From the dam of Lake Yeruham is a steep ascent path that leads to the largest site. The path, marked by blue and white strips, starts from Nahal Revivim stream then climbs up along the cliffs.
The photo below shows the view of Nahal Revivim stream. Its valley was once one of the routes that led to the plains on the west, passing through Mashabei Sadeh where another larger MB1 settlement was located 15 KM away.
The path overviews the white chalk cliffs above the valley of Nahal Kalanit.
(c) Main MB site (#140):
The ruins of the settlement are visible while climbing up the path. The path enters through the north end of the settlement.
- North side:
The northern side of the settlement provides a great view of the lake.
Traces of the ancient building are seen beyond the base of the external wall of the settlement.
The “buildings”, or rather small rooms, are built over the natural rock face. Some of the surfaces were leveled to handle the natural irregularities. Their plan is rectangular or elliptical, and they range in size of 1.5m x 2.0m to 3.0 x 6.0 m. Some of the rooms connect to each other, and form a cluster that surrounds a common courtyard. A total of 6 clusters, each with ~5 dwelling rooms and storage structures, were identified in the settlement.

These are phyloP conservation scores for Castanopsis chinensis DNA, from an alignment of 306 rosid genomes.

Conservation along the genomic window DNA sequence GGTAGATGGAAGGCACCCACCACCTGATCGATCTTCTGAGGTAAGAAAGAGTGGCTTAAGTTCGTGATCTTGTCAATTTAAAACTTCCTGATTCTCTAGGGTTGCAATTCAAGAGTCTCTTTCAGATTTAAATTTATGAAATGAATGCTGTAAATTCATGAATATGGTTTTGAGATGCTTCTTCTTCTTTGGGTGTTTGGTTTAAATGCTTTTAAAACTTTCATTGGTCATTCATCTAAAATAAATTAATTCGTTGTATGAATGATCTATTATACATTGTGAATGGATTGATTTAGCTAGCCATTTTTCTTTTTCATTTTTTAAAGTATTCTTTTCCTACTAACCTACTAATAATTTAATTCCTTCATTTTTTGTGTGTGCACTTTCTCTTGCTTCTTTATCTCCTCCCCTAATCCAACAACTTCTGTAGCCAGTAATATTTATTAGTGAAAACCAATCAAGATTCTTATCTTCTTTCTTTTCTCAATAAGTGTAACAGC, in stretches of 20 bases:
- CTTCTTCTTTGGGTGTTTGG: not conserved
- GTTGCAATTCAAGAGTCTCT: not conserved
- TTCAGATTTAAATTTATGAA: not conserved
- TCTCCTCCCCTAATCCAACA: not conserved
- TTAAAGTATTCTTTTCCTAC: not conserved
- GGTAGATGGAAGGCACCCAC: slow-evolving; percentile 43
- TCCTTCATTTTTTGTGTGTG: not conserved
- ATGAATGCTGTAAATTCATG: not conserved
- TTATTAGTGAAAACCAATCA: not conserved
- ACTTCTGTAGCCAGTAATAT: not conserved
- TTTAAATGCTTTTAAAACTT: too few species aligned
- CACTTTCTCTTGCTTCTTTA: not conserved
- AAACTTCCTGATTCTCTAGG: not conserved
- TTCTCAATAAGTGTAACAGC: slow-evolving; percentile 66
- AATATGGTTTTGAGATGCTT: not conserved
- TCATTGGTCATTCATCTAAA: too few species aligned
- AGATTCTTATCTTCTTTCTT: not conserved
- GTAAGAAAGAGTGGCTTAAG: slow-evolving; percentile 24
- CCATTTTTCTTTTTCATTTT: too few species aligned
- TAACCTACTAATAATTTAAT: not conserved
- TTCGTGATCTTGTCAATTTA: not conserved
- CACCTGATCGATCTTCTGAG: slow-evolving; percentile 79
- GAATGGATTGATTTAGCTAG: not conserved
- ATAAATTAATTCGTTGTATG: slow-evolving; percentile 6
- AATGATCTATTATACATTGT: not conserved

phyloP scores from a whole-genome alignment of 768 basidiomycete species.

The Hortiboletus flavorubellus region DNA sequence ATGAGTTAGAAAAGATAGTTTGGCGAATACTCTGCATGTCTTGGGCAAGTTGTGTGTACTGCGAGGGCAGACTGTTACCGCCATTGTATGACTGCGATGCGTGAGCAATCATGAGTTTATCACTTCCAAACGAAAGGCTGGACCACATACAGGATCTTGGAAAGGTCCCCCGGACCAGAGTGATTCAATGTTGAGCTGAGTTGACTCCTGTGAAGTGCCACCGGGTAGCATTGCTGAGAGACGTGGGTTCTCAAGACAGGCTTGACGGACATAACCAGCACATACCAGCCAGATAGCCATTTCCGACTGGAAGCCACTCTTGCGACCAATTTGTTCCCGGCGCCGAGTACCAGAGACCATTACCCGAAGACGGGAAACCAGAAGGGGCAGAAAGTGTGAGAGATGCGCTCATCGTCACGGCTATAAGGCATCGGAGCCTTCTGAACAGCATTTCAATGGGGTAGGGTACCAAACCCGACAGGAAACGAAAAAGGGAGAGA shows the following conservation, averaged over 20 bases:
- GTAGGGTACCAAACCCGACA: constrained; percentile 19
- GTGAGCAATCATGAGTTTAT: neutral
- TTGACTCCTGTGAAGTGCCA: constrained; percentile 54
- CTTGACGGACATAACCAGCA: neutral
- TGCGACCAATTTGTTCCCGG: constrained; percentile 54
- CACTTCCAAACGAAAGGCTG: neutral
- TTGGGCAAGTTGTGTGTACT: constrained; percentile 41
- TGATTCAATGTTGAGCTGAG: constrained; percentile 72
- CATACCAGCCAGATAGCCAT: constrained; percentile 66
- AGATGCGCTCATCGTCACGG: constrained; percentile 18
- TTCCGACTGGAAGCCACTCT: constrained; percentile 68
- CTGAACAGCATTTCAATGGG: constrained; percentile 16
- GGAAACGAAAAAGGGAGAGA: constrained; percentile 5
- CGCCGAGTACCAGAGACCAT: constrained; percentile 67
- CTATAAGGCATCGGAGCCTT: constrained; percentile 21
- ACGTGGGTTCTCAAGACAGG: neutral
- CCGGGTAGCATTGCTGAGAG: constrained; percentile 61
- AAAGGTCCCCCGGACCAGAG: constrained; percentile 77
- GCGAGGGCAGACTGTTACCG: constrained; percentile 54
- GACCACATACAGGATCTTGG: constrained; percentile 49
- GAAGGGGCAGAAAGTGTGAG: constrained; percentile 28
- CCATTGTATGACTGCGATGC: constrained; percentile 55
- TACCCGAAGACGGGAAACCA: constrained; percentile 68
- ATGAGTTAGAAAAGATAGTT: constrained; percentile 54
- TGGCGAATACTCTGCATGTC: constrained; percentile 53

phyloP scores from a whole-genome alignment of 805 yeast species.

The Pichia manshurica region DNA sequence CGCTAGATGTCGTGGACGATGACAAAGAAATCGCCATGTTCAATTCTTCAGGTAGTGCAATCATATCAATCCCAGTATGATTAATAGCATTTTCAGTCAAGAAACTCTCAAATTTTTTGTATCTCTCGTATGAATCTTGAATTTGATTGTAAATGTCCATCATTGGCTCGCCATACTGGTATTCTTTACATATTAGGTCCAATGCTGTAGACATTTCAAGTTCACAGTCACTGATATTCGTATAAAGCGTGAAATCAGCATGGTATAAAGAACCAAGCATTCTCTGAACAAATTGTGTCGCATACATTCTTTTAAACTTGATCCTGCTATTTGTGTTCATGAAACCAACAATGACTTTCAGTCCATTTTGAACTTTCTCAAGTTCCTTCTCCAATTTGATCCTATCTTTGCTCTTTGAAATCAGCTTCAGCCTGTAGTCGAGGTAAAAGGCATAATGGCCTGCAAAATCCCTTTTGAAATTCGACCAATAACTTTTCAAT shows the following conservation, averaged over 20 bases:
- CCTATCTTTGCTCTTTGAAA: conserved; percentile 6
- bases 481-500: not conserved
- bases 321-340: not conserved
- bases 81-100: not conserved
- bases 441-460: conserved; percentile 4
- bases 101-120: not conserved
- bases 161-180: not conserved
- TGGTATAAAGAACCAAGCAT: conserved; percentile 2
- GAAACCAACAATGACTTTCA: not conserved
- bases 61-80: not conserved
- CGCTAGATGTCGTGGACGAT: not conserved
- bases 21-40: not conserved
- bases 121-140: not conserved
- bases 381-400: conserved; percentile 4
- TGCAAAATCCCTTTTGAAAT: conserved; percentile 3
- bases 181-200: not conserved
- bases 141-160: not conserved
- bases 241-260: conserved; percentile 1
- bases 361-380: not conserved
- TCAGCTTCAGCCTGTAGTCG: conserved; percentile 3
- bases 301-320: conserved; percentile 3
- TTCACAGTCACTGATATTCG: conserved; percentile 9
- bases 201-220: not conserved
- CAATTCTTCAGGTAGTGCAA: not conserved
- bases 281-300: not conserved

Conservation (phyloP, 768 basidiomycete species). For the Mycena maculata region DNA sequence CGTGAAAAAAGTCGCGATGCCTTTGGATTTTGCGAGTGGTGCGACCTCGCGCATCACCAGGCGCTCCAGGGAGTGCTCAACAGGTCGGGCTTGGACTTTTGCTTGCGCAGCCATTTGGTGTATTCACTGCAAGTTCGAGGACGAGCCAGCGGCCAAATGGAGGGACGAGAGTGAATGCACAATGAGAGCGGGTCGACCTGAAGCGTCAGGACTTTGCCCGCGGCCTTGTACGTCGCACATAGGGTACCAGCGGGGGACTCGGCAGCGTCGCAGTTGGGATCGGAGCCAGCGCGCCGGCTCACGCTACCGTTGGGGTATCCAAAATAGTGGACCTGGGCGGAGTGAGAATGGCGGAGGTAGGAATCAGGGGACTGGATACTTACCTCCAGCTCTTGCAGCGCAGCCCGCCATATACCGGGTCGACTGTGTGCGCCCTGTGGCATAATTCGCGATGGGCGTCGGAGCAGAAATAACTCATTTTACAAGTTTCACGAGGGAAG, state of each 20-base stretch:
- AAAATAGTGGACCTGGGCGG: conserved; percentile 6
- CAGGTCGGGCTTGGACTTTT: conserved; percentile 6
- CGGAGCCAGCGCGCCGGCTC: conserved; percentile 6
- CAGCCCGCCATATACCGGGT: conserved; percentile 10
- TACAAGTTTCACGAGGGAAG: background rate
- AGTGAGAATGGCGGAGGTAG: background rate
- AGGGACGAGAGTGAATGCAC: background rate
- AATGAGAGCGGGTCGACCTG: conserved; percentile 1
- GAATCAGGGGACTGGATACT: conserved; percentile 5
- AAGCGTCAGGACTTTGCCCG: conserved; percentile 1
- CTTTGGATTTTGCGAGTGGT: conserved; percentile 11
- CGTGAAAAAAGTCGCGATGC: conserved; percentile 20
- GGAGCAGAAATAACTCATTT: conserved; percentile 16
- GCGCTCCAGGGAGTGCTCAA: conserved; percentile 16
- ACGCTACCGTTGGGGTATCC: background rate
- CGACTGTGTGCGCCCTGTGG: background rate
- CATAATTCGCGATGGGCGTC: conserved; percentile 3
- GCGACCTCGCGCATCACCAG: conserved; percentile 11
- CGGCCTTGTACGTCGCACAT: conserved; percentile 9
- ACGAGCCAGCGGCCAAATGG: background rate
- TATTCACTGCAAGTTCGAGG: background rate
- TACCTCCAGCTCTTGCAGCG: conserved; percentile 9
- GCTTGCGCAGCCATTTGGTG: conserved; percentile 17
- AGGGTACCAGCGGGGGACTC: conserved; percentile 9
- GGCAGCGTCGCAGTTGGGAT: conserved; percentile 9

The outer side of the houses form the external wall of the site, thus providing a defense line similar to the casemate wall design found in the later period (Iron Age) city walls. The following photo shows the north eastern buildings, with their wall along the eastern external wall. The external wall surrounded most of the circumference of the settlement.
The next photo shows the north western buildings, also aligned along the western external wall. Notice the upright stone that stood at the entrance to the building.
An aerial view of the north west side of settlement is seen in the next photo. The buildings are aligned along the steep edge of the ridge.
The structure of a typical MB1 dwelling house is illustrated here:
The central column was based on a single or several long vertical stones that supported several wooden beams. The wooden beams were laid in a radial fashion from the center column to the side walls. Flat stone slabs were placed above the beams, with mud sealing the cracks, thus sealing the structure from all sides but the entrance. The dwelling structure thus became isolated. The advantage of stone walls and roof is that they keep the house cold and shaded during the heat of the day, while warm during the cold desert nights.
In Har Yeruham site most of the rooms were rectangular or elliptical. The roof was supported by a central column or a number of columns standing, and perhaps was a woolen cloth roof. Stone benches ran along the walls along some of the houses.